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Succession Planning: Father, Son and the Leadership Journey

scorecard ccb technologyLike many of America’s family owned businesses, CCB Technology‘s leadership and ownership may ultimately shift from a founding father (Chris Booth) to his son (Patrick Booth). But for Patrick, eventually running CCB Technology wasn’t a birthright. Instead, the ongoing leadership transition has been a hard-earned, multi-year journey that continues today — and will stretch on into the future.

The current management organization is simply defined. Father Chris Booth founded CCB Technology in 1991 and remains CEO. Son Patrick Booth has spent more than a decade climbing the executive ranks at CCB, most recently becoming president in 2013. At some point the CEO title (and perhaps even company ownership) may shift to Patrick Booth. But again, that transition isn’t guaranteed. Patrick Booth will need to work hard, and work smart, to earn the CEO title.

Here’s a closer look at the Racine, Wis.-based company’s multi-year journey — and the father-son relationship that drives CCB Technology forward today. Plus, ChannelE2E explores the potential CEO transition that’s still to come.

Side note for readers: CCB Technology has an extensive, talented team across business development, marketing, IT services, operations and sales. But for the purpose of this report, we focused in on Chris and Patrick Booth.

1991: Software Costs How Much?

Chris BoothChris Booth launched Consistent Computer Bargains (CCB) in 1991 (rebranded as CCB Technology in 2015) with a clear mission and focus. His thesis: Nonprofits could rarely afford software at the time. Drive down the price to nonprofits, and software consumption overall would rise — actually increasing revenues and profits for the software suppliers.

Booth was right. After much lobbying, Microsoft and several other big software providers embraced Booth’s reasoning and nonprofit pricing models. Dozens of additional software vendors — about 95 overall — followed suit. CCB became the first company to provide discounted software pricing exclusively for nonprofits.

Chris Booth says much of the company’s success was built on trust — “If you don’t have trust — as a company advisor or as an individual — then customers avoid you.” Instead, customers won big. CCB believes it has saved over 40,000 customers more than $400 million on their IT purchases since 1991.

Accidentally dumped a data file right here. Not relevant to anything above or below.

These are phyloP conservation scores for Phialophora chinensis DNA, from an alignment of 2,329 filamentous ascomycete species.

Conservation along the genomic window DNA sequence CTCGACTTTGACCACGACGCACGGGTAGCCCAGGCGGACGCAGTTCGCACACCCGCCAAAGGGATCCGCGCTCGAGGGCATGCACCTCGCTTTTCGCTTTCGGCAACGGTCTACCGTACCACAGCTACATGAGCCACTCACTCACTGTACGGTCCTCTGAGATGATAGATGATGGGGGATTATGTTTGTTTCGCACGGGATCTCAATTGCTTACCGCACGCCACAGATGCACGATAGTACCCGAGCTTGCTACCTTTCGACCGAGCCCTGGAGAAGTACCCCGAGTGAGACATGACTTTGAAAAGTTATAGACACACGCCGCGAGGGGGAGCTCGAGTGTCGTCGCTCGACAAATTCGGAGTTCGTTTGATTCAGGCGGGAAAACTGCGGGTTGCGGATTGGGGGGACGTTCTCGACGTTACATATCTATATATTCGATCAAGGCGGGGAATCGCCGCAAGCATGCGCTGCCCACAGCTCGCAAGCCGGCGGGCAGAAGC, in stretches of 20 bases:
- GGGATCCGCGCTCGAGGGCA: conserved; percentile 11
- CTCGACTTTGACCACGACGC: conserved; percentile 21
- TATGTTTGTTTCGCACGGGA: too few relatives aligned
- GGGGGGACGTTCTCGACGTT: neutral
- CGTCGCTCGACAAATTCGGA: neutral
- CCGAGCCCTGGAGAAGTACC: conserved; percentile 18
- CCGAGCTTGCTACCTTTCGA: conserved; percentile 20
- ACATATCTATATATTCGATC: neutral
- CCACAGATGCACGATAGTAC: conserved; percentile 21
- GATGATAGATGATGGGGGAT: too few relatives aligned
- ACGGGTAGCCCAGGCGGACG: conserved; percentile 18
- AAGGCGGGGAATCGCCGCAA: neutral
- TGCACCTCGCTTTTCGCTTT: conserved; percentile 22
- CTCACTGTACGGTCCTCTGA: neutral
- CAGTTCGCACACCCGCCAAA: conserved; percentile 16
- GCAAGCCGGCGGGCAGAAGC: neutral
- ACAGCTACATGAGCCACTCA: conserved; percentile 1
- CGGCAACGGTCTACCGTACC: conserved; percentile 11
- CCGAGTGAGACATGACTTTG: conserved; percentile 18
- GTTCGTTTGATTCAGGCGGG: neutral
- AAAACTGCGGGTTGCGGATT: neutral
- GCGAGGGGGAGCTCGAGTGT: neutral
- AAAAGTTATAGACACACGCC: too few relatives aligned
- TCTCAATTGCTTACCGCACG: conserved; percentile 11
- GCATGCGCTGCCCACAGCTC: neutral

The market opportunity has also grown — stretching from about 1.2 million nonprofits around 1990 to roughly 2 million today. “The nonprofits in 1991 were about seven to 10 years behind corporate America. Around 2000, they were about five years behind. By 2015, they’re only one year behind,” Chris Booth estimates.

Why’s that? It all comes down to affordable technology that’s now widely available to nonprofit organizations, he says.

During the 1990s, son Patrick Booth began to surface in the employee ranks. In 1993, Patrick Booth was 13 years old — and became shipping manager in the business. But that doesn’t mean the son would stick around to learn from his dad. At least not yet.

2001 to 2010: Coming Home

patrick boothBy around 2000, Patrick Booth was out of the family business, living in southern California and working for Black & Decker in a sales role.

“I never thought I’d run the family business,” Patrick Booth says. “I grew up around the dinner table learning about being a business owner and it sounded like a lot of stress. Coming to CCB was not really discussed.”

But that changed when Patrick Booth began to compare corporate life at Black & Decker to the family-run entrepreneurial life at CCB back in Wisconsin. “I really began to see the difference between small business and the corporate world. And I didn’t want to ‘just do sales.’ I wanted to help people.”

The journey back to CCB involved a sales position — covering the Florida and Georgia territory from his residence in Los Angeles. By 2004, Patrick Booth was back in Wisconsin — at the business headquarters. Over the next decade, Patrick Booth navigated nine positions — each with increased responsibility — at the family business.

Next Page: Patrick Booth earns the president role, and makes an IT services push.

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4 Comments

Comments

    Stuart Crawford:

    Another great father/son story is CSP in Raleigh. Bill and Stephen Riddick are doing wonders in NC.

    Joe Panettieri:

    Hey Stuart: Thanks for the link. I will be sure to check out CSP and keep them in mind as we continue to profile IT service providers and their business journeys.
    -jp

    jerry worsham:

    What a blessing. You are both an example of not only a successful transition plan but also more importantly your faith and values which are the bedrock of your company and the transition plan.

      Joe Panettieri:

      Hey Jerry: Thanks so much for visiting ChannelE2E and posting the comment. The Booth family journey is a prime example of why we launched E2E. We’ll be working hard to bring you and our readership more stories about business journeys, family journeys and personal journeys in the weeks and months ahead.
      -jp

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